by ANDREW TOLVE in The New York Times Magazine
Conservationists argue that wind turbines pose a risk to birds, bats and sensitive habitats like shorelines. People living close to wind farms, meanwhile, complain of constant noise and vibration. This year, engineers responded with a new way to draw electricity from the wind: oscillating wind panels.
The wind panels are the brainchild of Francis Moon, a professor of mechanical engineering at Cornell University. He created a panel of 25 pads that oscillate in the wind, much the way leaves vibrate when a gust of air sifts through a tree. The pads attach to piezoelectric materials that produce electricity from each vibration.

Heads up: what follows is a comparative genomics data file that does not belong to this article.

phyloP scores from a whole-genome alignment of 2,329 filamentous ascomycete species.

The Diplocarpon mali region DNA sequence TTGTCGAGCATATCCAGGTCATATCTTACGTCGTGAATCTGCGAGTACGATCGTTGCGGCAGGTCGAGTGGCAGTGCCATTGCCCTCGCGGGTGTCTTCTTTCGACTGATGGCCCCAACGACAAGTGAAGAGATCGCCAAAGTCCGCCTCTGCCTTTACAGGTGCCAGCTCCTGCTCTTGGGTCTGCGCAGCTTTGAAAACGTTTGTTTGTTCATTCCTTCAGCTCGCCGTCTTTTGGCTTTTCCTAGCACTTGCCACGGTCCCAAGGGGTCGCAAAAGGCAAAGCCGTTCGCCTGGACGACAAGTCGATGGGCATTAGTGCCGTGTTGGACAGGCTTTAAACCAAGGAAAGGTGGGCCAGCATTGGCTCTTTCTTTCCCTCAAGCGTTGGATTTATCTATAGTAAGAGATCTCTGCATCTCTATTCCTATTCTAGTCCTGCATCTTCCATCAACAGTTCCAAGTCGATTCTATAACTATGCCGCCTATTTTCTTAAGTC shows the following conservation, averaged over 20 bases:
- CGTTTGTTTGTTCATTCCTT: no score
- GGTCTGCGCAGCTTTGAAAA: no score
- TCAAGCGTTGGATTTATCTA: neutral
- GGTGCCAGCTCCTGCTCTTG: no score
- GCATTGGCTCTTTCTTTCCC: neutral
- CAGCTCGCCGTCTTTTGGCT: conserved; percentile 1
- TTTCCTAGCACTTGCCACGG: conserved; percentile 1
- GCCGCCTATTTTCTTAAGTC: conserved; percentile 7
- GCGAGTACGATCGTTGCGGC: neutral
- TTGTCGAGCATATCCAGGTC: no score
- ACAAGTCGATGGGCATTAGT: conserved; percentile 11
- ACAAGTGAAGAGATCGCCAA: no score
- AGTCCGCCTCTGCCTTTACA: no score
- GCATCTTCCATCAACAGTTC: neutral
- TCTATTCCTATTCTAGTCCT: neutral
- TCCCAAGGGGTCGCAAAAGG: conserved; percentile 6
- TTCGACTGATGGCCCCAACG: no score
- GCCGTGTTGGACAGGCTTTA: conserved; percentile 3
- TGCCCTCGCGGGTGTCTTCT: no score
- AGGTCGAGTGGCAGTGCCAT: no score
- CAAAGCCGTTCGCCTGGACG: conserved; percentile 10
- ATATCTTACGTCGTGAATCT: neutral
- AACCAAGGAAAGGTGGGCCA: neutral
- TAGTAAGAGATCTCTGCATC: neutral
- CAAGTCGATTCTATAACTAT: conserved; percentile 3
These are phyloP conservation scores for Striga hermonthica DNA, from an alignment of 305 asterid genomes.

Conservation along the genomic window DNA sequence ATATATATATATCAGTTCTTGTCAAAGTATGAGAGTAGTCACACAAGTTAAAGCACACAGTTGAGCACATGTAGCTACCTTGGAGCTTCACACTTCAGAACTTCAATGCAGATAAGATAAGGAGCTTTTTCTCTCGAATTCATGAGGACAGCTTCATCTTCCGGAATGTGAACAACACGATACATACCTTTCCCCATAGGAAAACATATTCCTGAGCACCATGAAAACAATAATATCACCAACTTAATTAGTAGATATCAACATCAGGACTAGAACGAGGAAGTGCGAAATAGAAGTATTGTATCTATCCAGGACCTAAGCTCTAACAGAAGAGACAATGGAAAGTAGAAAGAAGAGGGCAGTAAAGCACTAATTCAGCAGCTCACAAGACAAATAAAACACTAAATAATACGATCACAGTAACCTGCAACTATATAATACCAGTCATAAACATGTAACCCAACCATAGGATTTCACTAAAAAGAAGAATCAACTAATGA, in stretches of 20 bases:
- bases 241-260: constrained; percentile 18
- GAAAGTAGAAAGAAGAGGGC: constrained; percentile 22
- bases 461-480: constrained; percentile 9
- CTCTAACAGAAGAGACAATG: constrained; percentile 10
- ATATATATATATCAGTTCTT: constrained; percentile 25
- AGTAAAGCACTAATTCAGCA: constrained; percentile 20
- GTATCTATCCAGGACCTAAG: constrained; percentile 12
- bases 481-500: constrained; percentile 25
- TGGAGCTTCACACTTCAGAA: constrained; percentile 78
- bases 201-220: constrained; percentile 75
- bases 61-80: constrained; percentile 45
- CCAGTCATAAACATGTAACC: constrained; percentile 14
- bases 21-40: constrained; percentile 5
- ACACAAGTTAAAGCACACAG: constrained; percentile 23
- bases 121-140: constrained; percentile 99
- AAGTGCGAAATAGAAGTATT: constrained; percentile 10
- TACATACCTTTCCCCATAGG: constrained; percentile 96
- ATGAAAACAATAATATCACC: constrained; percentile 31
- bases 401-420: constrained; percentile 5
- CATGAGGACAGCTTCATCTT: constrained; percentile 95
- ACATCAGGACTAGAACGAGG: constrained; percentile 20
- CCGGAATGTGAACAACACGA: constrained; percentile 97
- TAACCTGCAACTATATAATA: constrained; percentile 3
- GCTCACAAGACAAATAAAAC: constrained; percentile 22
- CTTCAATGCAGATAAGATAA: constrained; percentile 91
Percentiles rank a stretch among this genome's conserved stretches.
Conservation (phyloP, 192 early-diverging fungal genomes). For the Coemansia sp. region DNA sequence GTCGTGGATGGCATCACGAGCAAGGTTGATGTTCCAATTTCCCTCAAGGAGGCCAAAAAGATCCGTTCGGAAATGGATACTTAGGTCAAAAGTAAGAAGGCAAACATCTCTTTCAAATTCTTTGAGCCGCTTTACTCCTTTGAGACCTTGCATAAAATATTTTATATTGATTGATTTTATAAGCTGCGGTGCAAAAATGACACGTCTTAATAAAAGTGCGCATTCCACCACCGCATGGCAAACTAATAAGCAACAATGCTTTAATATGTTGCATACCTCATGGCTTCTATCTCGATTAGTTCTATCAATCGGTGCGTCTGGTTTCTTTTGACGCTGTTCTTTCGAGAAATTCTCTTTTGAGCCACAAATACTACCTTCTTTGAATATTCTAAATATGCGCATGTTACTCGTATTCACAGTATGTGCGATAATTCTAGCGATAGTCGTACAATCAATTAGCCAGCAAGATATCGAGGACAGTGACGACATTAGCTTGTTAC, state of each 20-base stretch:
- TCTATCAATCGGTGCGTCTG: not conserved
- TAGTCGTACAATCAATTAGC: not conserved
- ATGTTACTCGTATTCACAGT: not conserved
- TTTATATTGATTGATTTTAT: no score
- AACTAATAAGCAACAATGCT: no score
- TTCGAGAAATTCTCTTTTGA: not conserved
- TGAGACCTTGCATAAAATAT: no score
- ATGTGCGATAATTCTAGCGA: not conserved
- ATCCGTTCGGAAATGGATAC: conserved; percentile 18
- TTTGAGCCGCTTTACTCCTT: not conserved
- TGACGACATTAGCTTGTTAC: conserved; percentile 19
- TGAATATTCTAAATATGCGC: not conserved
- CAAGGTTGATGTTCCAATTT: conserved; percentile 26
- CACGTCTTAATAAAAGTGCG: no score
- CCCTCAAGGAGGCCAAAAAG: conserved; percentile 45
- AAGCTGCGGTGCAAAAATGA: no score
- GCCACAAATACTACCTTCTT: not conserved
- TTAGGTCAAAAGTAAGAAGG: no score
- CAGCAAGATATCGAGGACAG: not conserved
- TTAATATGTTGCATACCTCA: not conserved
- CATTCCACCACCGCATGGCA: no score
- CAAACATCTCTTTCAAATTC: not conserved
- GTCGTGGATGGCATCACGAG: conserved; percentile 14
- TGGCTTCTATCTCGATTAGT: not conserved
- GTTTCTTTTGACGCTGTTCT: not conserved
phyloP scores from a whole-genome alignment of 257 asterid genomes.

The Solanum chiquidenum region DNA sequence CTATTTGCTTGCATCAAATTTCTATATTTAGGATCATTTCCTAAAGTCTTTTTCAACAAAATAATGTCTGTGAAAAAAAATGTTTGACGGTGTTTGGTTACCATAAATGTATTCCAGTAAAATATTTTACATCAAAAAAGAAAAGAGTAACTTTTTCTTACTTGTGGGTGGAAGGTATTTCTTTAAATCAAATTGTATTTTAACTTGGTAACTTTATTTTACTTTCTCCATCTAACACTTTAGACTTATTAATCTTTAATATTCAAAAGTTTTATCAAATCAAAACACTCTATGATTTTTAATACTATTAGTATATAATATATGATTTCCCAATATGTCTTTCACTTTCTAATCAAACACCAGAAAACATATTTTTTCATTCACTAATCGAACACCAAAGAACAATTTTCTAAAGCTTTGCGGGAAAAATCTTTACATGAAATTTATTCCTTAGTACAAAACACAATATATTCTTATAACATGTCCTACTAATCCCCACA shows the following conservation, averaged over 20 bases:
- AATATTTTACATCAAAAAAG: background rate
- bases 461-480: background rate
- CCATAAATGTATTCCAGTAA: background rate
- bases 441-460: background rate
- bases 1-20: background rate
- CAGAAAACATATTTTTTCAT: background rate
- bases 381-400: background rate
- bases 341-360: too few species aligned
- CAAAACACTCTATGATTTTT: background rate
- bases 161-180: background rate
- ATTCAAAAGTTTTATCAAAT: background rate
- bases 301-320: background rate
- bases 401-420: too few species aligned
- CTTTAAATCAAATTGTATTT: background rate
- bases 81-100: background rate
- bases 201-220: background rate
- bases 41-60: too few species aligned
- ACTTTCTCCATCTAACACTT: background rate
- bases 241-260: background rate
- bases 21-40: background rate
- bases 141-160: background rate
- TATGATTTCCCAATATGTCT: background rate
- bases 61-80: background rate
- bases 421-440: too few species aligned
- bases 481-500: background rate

Moon and a team of undergraduates have a working prototype called Vibro-Wind, which functions in variable wind speeds and generates little noise, making it ideally suited for urban spaces. Moon envisions Vibro-Wind on the sides and roofs of buildings, powering electronics and ad displays day and night.